Does it make me strange that I like the way the current DS looks? That I'm not really at all tempted by the DS Lite? I'll admit that I wasn't impressed with the first set of products--who has ever liked that cheap-looking silver paint? But the Electric Blue is, I think, very striking, and I like its size and design. I also like its concave buttons and shallow, precise d-pad. The weight has never been a particular problem, luckily. My only issues have been a sticky right trigger I had to clean, and considering that my DS spends a lot of time being jammed into a tote bag with all of my other random gear and grime, that's a pretty good build record.
Much the same way, now that I think about it, that I like my cheap Nokia cell phone. The phone has no features, practically. No camera, basic color screen, no clever buttons, no .mp3 ringtones. But it feels good in the hand. It's just the right size and weight to be substantial when gripped in one hand. Maybe the DS Lite will win me over once I can physically try it out. But I have to say, I'm a little saddened by the idea that the old model will fade away in a few months.
You are looking at the new remote control for my computer. When I read a while back that the xBox controllers are just USB devices with a funny plug, I knew eventually I'd be buying one, even though I don't own Microsoft's jumbo-sized console (nor do I feel any particular urge to do so). Much to my surprise when I picked up a used wireless Pelican pad, I also discovered that the same programmer who reverse-engineered the xBox controller drivers had created an effective key-mapper for Windows, including mouse control. I've been looking for one of those for years.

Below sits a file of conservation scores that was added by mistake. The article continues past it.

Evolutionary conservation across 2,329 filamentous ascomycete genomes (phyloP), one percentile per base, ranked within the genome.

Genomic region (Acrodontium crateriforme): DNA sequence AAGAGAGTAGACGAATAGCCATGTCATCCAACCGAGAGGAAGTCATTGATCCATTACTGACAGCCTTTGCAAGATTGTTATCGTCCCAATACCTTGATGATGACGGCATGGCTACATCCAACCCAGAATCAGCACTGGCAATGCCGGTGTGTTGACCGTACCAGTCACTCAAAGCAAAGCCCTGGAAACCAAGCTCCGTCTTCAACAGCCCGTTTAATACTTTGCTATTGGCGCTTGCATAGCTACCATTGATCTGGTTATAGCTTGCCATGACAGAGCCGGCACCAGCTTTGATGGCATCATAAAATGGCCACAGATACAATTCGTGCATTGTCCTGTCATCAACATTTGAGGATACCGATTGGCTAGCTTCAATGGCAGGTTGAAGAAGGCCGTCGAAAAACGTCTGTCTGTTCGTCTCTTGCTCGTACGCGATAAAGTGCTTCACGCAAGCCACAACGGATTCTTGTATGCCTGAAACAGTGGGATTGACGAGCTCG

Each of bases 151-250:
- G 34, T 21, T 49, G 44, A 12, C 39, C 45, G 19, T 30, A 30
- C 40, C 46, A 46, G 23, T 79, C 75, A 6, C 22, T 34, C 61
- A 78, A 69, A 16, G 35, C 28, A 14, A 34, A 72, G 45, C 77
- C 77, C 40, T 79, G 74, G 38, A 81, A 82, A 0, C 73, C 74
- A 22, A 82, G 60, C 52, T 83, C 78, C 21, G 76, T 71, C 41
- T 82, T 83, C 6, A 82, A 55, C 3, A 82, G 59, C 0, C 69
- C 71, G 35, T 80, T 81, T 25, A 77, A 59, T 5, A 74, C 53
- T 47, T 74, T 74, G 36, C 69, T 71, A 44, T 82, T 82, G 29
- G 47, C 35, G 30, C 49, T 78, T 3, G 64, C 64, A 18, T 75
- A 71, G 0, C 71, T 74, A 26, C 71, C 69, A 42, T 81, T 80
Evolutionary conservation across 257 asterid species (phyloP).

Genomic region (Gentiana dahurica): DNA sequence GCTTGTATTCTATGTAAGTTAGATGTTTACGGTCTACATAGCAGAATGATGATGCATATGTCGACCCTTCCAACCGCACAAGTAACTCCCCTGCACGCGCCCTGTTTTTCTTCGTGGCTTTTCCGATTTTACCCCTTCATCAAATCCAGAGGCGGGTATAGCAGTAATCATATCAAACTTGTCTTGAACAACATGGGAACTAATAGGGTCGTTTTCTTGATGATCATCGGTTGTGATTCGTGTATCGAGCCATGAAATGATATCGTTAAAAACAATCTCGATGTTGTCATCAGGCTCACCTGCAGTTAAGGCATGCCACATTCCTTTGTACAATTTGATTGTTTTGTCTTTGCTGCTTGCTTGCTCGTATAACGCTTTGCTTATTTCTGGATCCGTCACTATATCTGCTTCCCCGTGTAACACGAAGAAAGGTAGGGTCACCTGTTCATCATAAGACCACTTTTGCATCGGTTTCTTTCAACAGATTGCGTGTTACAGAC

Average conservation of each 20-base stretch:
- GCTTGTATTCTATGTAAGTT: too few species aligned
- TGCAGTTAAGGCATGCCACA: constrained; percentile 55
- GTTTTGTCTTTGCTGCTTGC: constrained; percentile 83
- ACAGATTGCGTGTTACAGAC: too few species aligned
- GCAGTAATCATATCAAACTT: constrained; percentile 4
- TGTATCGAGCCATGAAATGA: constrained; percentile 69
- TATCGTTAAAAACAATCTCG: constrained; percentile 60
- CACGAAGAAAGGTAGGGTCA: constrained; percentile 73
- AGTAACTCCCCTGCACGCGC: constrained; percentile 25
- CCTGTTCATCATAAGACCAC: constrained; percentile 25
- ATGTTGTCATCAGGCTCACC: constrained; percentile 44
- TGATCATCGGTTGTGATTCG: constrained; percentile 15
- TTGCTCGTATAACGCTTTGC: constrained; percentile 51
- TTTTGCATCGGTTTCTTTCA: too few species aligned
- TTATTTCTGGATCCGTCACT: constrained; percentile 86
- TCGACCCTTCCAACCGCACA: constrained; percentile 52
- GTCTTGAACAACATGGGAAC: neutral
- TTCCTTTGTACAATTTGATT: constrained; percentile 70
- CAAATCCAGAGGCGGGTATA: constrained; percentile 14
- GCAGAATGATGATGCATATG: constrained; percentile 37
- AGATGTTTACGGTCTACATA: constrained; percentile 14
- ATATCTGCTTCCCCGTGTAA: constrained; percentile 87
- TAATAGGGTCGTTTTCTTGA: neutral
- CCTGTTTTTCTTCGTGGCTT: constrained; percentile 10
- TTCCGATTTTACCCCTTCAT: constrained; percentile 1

I don't play console games on my PC, and I don't really want to. What I can use the Pelican to accomplish (when it works, because apparently it isn't really the most reliable hardware) is to run my .mp3 player, along with my DVD player and occasional light web browsing. That sounds pretty trivial, but the ability to move around my playlist while the computer is locked, or to pause a movie from across the room (my PC is my only DVD player right now) is uncommonly handy. It's cheaper than a "real" wireless computer remote, and all it took was some soldering.
This is probably how hardcore circuit-benders start. Circuit-bending is the repurposing of everyday electronics for new tasks, often musical--Speak N' Spells that act like synths, Furbys that sing as a chorus, and keyboards that don't really key any more. My xBox pad doesn't do anything near as complex, or require anything near as much skill. But now I've started thinking about new applications for it, just with software. There's a program called Rejoice that controls midi instruments with a joystick--with the dual thumbsticks, could I create a virtual theremin? Could I run a drum machine, even down to individual drums (kick on the triggers, snare/toms on one stick, and hat/cymbals on the other, with samples on the buttons)? What about a synth? And perhaps most interesting, because the gamepad has become pretty a widely accessible control mechanism, could I just hand it to an audience member and invite them to join the show?